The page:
Ghana and Ivory Coast have agreed on an implementation plan to concretise the Abidjan Declaration, which seeks to address challenges in cocoa production within the framework of the Strategic Partnership Agreement.
The Strategic Partnership Agreement binds the two countries in even closer intimacy and demands that they work together to enhance their chances of attaining progress and prosperity.
The Abidjan Declaration – which is devoted to the cocoa economy – seeks to pursue a common strategy and a sustainable solution for the improvement of prices for cocoa producers in the two countries.
At a meeting in Accra from on September 10 and 11, 2018 Ghana and Ivory Coast adopted a comprehensive implementation plan and concretised details of the specific actions for achieving this vision.
At the end of the meeting on Tuesday, the two countries, among other things, agreed to conduct a study to determine the floor price of cocoa; constituted a joint committee for the promotion of cocoa consumption in both countries and across the West African sub-region; agreed to work further towards the adoption of strategies for the implementation of ISO Sustainable and Traceable Cocoa Standard.
The two countries are responsible for 60% of the world’s cocoa output.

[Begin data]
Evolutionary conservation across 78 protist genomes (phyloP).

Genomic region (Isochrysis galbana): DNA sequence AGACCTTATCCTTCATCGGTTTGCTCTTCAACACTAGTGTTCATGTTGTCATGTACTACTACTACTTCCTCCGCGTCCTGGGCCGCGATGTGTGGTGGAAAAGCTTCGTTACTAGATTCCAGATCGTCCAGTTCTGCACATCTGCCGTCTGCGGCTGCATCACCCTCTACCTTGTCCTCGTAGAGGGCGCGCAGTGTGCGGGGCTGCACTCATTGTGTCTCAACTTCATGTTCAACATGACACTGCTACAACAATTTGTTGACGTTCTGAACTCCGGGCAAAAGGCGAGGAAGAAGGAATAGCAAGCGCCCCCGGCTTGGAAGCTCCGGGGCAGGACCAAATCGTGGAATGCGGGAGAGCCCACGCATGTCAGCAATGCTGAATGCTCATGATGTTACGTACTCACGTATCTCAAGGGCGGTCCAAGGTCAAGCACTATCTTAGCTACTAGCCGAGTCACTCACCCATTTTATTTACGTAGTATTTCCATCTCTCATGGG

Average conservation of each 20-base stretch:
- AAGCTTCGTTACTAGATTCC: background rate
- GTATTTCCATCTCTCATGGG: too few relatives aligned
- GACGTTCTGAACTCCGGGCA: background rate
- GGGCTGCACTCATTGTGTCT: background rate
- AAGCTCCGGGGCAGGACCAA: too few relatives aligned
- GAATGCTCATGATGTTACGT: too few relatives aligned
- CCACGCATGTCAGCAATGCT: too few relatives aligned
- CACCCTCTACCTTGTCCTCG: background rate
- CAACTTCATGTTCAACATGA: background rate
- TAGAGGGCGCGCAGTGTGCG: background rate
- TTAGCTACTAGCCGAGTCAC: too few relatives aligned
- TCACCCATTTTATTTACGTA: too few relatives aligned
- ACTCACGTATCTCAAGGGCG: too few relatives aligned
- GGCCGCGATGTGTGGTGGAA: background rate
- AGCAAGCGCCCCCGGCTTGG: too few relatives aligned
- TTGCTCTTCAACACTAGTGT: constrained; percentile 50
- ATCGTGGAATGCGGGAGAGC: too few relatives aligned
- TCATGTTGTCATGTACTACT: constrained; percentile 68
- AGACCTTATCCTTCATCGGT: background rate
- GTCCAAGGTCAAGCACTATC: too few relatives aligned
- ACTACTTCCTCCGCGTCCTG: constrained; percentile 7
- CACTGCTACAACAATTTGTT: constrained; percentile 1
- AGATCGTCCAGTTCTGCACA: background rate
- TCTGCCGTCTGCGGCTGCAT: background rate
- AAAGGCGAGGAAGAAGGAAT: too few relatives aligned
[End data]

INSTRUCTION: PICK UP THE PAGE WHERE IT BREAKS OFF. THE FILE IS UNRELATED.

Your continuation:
Fluctuations of cocoa prices on the international market, marked by a fall of around 20% in 2017, have impacted negatively on the revenues of millions of cocoa farmers, as well as on the budgetary revenues of the two countries.
Ghana and Ivory Coast resolved after the meeting on Tuesday to have a concurrent opening of cocoa season and announcement of producer prices.
On Production and Research, the two neighbouring countries agreed to forge closer collaboration between Cocoa Research Institute of Ghana (CRIG), and National Centre of Agronomic Research (CNRA) in Cote d’Ivoire; agreed to work together towards the adoption of good practices for adaptation and mitigation of the adverse effects of climate change based on experiences of the two countries.
They also agreed on key issues for a national strategy for restoring and preserving cocoa landscapes and adopted a common approach to the coordination of private sector initiatives.
Ghana and Ivory Coast also agreed to continue the cutting of Cocoa Swollen Shoot Virus infected trees in our respective countries, collect data that link cocoa farmers to their farms and collaborate in the fight against worst forms of child labour.
A Draft Charter and Administrative Rules to guide the governance and operations of the Ghana-Cote d’Ivoire Co-operation were also adopted.
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